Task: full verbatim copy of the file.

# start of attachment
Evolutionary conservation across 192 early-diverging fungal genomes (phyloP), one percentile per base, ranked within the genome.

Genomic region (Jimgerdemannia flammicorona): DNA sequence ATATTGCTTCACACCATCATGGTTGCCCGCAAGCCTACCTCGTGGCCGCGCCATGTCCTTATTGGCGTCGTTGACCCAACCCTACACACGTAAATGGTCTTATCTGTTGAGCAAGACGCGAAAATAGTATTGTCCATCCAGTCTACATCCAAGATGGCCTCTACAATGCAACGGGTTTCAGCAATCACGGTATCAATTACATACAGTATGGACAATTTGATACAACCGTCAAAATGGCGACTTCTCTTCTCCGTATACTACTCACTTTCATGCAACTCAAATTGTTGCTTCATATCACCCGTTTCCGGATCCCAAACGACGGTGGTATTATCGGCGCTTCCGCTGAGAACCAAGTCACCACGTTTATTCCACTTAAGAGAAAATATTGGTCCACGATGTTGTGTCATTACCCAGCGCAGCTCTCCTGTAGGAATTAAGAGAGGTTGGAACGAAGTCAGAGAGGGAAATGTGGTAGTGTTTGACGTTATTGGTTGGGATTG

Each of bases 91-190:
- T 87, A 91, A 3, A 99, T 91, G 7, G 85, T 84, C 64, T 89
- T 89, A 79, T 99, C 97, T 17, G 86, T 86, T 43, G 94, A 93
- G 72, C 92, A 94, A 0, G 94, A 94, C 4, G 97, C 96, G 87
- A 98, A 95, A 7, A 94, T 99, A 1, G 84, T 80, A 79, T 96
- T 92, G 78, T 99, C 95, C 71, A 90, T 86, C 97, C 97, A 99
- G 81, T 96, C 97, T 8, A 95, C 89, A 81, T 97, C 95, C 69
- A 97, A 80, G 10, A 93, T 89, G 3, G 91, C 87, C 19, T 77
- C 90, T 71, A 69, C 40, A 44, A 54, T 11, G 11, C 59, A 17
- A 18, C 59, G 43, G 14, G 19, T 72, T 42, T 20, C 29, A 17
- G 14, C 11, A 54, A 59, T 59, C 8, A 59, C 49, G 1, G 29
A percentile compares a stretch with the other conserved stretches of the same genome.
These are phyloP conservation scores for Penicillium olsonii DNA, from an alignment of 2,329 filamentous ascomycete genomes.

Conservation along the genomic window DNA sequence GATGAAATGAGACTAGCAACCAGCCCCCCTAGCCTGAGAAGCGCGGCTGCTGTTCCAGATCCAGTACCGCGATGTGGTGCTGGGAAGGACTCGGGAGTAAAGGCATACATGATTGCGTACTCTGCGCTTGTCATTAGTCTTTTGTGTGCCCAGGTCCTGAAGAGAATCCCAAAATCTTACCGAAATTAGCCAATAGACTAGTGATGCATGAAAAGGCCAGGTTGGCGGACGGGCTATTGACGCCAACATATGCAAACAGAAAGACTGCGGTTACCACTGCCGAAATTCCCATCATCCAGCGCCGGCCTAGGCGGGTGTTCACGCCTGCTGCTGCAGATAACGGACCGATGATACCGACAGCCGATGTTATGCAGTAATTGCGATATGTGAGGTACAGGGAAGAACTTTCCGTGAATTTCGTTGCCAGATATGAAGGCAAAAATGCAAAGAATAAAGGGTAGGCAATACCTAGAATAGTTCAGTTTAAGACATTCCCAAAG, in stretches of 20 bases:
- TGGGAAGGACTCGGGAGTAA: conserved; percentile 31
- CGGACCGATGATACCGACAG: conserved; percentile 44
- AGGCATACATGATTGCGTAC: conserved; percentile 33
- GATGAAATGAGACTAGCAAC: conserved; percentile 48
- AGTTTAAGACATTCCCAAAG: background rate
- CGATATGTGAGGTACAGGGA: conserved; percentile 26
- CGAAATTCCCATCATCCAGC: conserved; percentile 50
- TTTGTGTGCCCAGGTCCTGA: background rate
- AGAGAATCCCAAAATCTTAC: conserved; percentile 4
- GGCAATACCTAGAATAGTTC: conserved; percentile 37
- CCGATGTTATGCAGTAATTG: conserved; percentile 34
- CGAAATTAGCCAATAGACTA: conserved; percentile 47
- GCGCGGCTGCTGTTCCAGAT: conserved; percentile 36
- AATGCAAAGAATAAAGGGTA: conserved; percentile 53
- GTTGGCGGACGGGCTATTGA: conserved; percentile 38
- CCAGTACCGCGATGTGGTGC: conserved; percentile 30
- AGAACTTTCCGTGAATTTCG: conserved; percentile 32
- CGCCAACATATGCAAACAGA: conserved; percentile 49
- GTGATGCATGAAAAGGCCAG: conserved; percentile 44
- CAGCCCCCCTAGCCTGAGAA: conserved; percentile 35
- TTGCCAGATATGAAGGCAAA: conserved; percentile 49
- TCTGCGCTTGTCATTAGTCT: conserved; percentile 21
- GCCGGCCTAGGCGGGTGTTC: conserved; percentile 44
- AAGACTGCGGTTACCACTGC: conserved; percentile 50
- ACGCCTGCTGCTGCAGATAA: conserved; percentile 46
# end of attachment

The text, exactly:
Evolutionary conservation across 192 early-diverging fungal genomes (phyloP), one percentile per base, ranked within the genome.

Genomic region (Jimgerdemannia flammicorona): DNA sequence ATATTGCTTCACACCATCATGGTTGCCCGCAAGCCTACCTCGTGGCCGCGCCATGTCCTTATTGGCGTCGTTGACCCAACCCTACACACGTAAATGGTCTTATCTGTTGAGCAAGACGCGAAAATAGTATTGTCCATCCAGTCTACATCCAAGATGGCCTCTACAATGCAACGGGTTTCAGCAATCACGGTATCAATTACATACAGTATGGACAATTTGATACAACCGTCAAAATGGCGACTTCTCTTCTCCGTATACTACTCACTTTCATGCAACTCAAATTGTTGCTTCATATCACCCGTTTCCGGATCCCAAACGACGGTGGTATTATCGGCGCTTCCGCTGAGAACCAAGTCACCACGTTTATTCCACTTAAGAGAAAATATTGGTCCACGATGTTGTGTCATTACCCAGCGCAGCTCTCCTGTAGGAATTAAGAGAGGTTGGAACGAAGTCAGAGAGGGAAATGTGGTAGTGTTTGACGTTATTGGTTGGGATTG

Each of bases 91-190:
- T 87, A 91, A 3, A 99, T 91, G 7, G 85, T 84, C 64, T 89
- T 89, A 79, T 99, C 97, T 17, G 86, T 86, T 43, G 94, A 93
- G 72, C 92, A 94, A 0, G 94, A 94, C 4, G 97, C 96, G 87
- A 98, A 95, A 7, A 94, T 99, A 1, G 84, T 80, A 79, T 96
- T 92, G 78, T 99, C 95, C 71, A 90, T 86, C 97, C 97, A 99
- G 81, T 96, C 97, T 8, A 95, C 89, A 81, T 97, C 95, C 69
- A 97, A 80, G 10, A 93, T 89, G 3, G 91, C 87, C 19, T 77
- C 90, T 71, A 69, C 40, A 44, A 54, T 11, G 11, C 59, A 17
- A 18, C 59, G 43, G 14, G 19, T 72, T 42, T 20, C 29, A 17
- G 14, C 11, A 54, A 59, T 59, C 8, A 59, C 49, G 1, G 29
A percentile compares a stretch with the other conserved stretches of the same genome.
These are phyloP conservation scores for Penicillium olsonii DNA, from an alignment of 2,329 filamentous ascomycete genomes.

Conservation along the genomic window DNA sequence GATGAAATGAGACTAGCAACCAGCCCCCCTAGCCTGAGAAGCGCGGCTGCTGTTCCAGATCCAGTACCGCGATGTGGTGCTGGGAAGGACTCGGGAGTAAAGGCATACATGATTGCGTACTCTGCGCTTGTCATTAGTCTTTTGTGTGCCCAGGTCCTGAAGAGAATCCCAAAATCTTACCGAAATTAGCCAATAGACTAGTGATGCATGAAAAGGCCAGGTTGGCGGACGGGCTATTGACGCCAACATATGCAAACAGAAAGACTGCGGTTACCACTGCCGAAATTCCCATCATCCAGCGCCGGCCTAGGCGGGTGTTCACGCCTGCTGCTGCAGATAACGGACCGATGATACCGACAGCCGATGTTATGCAGTAATTGCGATATGTGAGGTACAGGGAAGAACTTTCCGTGAATTTCGTTGCCAGATATGAAGGCAAAAATGCAAAGAATAAAGGGTAGGCAATACCTAGAATAGTTCAGTTTAAGACATTCCCAAAG, in stretches of 20 bases:
- TGGGAAGGACTCGGGAGTAA: conserved; percentile 31
- CGGACCGATGATACCGACAG: conserved; percentile 44
- AGGCATACATGATTGCGTAC: conserved; percentile 33
- GATGAAATGAGACTAGCAAC: conserved; percentile 48
- AGTTTAAGACATTCCCAAAG: background rate
- CGATATGTGAGGTACAGGGA: conserved; percentile 26
- CGAAATTCCCATCATCCAGC: conserved; percentile 50
- TTTGTGTGCCCAGGTCCTGA: background rate
- AGAGAATCCCAAAATCTTAC: conserved; percentile 4
- GGCAATACCTAGAATAGTTC: conserved; percentile 37
- CCGATGTTATGCAGTAATTG: conserved; percentile 34
- CGAAATTAGCCAATAGACTA: conserved; percentile 47
- GCGCGGCTGCTGTTCCAGAT: conserved; percentile 36
- AATGCAAAGAATAAAGGGTA: conserved; percentile 53
- GTTGGCGGACGGGCTATTGA: conserved; percentile 38
- CCAGTACCGCGATGTGGTGC: conserved; percentile 30
- AGAACTTTCCGTGAATTTCG: conserved; percentile 32
- CGCCAACATATGCAAACAGA: conserved; percentile 49
- GTGATGCATGAAAAGGCCAG: conserved; percentile 44
- CAGCCCCCCTAGCCTGAGAA: conserved; percentile 35
- TTGCCAGATATGAAGGCAAA: conserved; percentile 49
- TCTGCGCTTGTCATTAGTCT: conserved; percentile 21
- GCCGGCCTAGGCGGGTGTTC: conserved; percentile 44
- AAGACTGCGGTTACCACTGC: conserved; percentile 50
- ACGCCTGCTGCTGCAGATAA: conserved; percentile 46